Becoming Like Our Heavenly Father

Patris Corde - with a Father’s heart. This is the name of a recent letter that Pope Francis wrote about St. Joseph. The foster father of Jesus models fatherhood for us in such a powerful way: his absolute trust and

Patris Corde – with a Father’s heart. This is the name of a recent letter that Pope Francis wrote about St. Joseph. The foster father of Jesus models fatherhood for us in such a powerful way: his absolute trust and courage that led him to abandon everything to do what had to be done to protect his family. 

The name of Francis’s letter points us even more deeply to his witness. Even though Jesus was the Son of the heavenly Father, Joseph still embodied the Father’s love to him in an earthly and human way. Francis explains how he was a “father in the shadows”: 

“The Polish writer Jan Dobraczyński, in his book The Shadow of the Father, tells the story of Saint Joseph’s life in the form of a novel. He uses the evocative image of a shadow to define Joseph. In his relationship to Jesus, Joseph was the earthly shadow of the heavenly Father: he watched over him and protected him, never leaving him to go his own way. We can think of Moses’ words to Israel: “In the wilderness… you saw how the Lord your God carried you, just as one carries a child, all the way that you travelled” (Deut 1:31). In a similar way, Joseph acted as a father for his whole life.”

This is the ultimate vocation of every father: to love as the Father loves. To embody his eternal gift of himself to the Son, which he then offers also to us in the world. We, as fathers, are meant to pass on this love that we have received.

Francis also reflects that “Fathers are not born, but made. A man does not become a father simply by bringing a child into the world, but by taking up the responsibility to care for that child. Whenever a man accepts responsibility for the life of another, in some way he becomes a father to that person.”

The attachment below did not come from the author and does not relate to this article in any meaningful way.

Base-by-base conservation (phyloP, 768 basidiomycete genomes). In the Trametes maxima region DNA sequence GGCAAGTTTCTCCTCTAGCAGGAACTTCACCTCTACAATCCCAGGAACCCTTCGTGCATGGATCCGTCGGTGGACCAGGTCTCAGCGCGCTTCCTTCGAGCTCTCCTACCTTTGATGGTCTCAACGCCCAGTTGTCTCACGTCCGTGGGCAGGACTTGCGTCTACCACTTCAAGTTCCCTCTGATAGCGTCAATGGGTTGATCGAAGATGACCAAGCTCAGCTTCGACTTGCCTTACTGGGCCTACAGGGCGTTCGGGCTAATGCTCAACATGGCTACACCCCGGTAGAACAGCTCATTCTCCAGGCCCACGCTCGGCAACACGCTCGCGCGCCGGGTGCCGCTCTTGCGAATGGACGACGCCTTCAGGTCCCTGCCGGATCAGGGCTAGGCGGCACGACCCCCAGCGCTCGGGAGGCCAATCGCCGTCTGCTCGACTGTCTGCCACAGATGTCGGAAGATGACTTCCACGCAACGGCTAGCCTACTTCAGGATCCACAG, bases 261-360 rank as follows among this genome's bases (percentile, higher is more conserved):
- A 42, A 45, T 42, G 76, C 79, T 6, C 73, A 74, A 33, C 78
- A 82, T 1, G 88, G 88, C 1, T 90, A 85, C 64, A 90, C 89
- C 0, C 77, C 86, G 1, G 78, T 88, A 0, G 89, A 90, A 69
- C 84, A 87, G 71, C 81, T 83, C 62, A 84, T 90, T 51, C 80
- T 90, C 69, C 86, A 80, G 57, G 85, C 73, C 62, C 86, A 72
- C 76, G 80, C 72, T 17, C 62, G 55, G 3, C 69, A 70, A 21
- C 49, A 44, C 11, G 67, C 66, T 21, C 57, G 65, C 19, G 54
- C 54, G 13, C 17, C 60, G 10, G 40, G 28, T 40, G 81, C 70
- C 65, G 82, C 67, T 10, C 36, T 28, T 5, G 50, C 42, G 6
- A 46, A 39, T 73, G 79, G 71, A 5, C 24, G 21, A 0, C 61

A father is one who lives for another. We should never think primarily of our own needs, of what we want, but what our family needs. Our lives our not our own. Like St. Joseph, we have been entrusted with others and our mission is to care for them and bring them to the safety of salvation.

For this Father’s Day, we could engage in an examination of conscience based on this profound truth of being a shadow of the Father’s love. How have we experienced love from others? How did it impact and change us? What are ways that we have lived up to that gift or have refused to pass it on? Am I  man who lives for myself first or do I truly put the needs of those in my care first? What do I need to do to embody the Father’s love more fully? How can I become a man for others?

Who’s been the king of your Summer? Start overcoming Summer sloth today by reading through 2 Samuel with us and following King David’s example!


Dr. Staudt serves as Director of Content for Exodus and as an Instructor for the Lay Division of St. John Vianney Seminary. He is the author of How the Eucharist Can Save Civilization (TAN), Restoring Humanity: Essays on the Evangelization of Culture (Divine Providence Press) and The Beer Option: Brewing a Catholic Culture Yesterday & Today (Angelico Press). He holds a Ph.D. in systematic theology from Ave Maria University and B.A. and M.A. in Catholic Studies from the University of St. Thomas (St. Paul, MN). He and wife, Anne, have six children and he is a Benedictine oblate.

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